Critter Culture
Why Do Dogs Shake?

Why Do Dogs Shake?

Critter Culture Staff



Dogs have some behaviors that seem strange at first, but there's usually an underlying reason behind them. Shaking, shivering, and trembling are one of those signs. The reasons range from the obvious to the obscure, but dogs don't shake just for the fun of it. Some of the reasons are even the same the reasons humans do it, such as shivering from cold. It's important to figure out why your dog is shaking since sometimes it can be an early symptom of a serious health problem.


To Dry Off and Stay Warm

Border collie shaking after swim mayalain / Getty Images

Everyone has seen a dog give a big, full-body shake to spray off water after a swim or bath. Most dogs have coats that are pretty efficient at shedding water, but a full soak will still get under their slick top hairs. Dogs instinctively dislike this feeling, and shaking is one of the most efficient ways to dry off. Dogs also shiver from the cold, so you may notice some tremor-like shaking after a particularly cold swim or if the weather is too cold for your dog's comfort.


Shaking Off Dust or Debris

Great Dane covered in dirt ChristopherBernard / Getty Images

Even when they're dry, dogs sometimes want to get things out of their coat and will give the same kind of big, full-body shake to get rid of excess dust or debris. You may have seen this happen after your dog rolls in dirt or grass while playing. Dogs will also shake to try to rid themselves of uncomfortable clothing, bandages or burrs stuck in their fur, although this tends to be less successful than just shaking dirt away.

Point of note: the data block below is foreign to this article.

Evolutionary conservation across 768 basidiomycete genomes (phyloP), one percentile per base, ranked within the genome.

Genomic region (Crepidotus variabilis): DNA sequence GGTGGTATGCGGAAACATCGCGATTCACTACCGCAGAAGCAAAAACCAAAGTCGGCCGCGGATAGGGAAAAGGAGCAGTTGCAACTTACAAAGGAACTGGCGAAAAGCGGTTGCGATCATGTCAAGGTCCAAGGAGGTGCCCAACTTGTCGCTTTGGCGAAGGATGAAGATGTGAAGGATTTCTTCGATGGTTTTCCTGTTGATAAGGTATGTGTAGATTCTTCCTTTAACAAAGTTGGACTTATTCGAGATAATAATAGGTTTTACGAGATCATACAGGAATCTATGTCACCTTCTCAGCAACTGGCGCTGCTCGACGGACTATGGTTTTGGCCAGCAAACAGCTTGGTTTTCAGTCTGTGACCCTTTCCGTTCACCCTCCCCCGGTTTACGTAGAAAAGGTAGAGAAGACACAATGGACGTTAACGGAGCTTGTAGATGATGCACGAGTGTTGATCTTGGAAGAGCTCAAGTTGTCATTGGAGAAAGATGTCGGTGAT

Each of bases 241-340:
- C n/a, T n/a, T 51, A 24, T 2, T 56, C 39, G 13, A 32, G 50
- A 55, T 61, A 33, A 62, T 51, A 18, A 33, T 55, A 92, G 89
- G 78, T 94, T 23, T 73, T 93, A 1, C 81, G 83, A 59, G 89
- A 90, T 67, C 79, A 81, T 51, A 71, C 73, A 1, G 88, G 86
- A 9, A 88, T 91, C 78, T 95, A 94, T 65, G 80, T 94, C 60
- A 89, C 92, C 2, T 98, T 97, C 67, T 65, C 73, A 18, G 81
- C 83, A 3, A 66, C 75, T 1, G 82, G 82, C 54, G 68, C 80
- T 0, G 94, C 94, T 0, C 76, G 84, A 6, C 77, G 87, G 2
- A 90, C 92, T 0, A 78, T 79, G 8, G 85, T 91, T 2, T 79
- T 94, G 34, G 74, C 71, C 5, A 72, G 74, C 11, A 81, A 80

Small, dry dog shaking head Prepperka / Getty Images

No one is quite sure why, but dogs will also give a big shake when they're stressed out, even if their coats are clean and dry. Experts think it may be a self-soothing behavior that triggers endorphins and other positive chemicals in the dog's brain, or maybe a way to signify their stress to other dogs in the area. The most common times, dogs shake their whole bodies due to stress is after a short but unpleasant encounter, such as a veterinary exam or when playing with another dog gets too intense. Many dogs also shake after people hug them, which is a sign the dog may not be fully comfortable with that.